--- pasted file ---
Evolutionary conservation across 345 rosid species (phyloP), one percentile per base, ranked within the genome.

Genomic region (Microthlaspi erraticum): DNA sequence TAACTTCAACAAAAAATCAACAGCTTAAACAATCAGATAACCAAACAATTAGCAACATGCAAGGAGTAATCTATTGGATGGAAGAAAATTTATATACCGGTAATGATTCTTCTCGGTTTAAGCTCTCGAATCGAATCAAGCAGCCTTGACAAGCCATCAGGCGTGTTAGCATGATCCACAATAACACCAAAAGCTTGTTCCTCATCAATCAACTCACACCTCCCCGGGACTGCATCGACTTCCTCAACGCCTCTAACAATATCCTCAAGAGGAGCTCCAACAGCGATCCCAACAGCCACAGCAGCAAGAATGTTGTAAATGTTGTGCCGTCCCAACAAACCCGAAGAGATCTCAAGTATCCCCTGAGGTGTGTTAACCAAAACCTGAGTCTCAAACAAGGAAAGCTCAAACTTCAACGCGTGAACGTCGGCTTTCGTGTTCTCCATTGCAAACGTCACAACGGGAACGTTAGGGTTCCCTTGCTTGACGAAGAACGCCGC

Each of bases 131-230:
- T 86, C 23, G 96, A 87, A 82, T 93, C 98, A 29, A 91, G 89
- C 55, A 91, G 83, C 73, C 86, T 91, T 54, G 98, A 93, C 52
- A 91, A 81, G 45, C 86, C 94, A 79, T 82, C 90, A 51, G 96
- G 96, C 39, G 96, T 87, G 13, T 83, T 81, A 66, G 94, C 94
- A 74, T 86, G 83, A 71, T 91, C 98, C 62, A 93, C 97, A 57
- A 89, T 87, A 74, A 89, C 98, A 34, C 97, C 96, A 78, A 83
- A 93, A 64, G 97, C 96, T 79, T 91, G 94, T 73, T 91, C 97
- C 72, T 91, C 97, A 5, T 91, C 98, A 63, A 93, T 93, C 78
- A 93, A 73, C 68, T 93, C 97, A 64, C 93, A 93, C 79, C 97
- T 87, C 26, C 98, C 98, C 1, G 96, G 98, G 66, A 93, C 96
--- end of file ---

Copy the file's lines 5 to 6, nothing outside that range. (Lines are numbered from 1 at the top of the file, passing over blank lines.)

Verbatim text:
- C 55, A 91, G 83, C 73, C 86, T 91, T 54, G 98, A 93, C 52
- A 91, A 81, G 45, C 86, C 94, A 79, T 82, C 90, A 51, G 96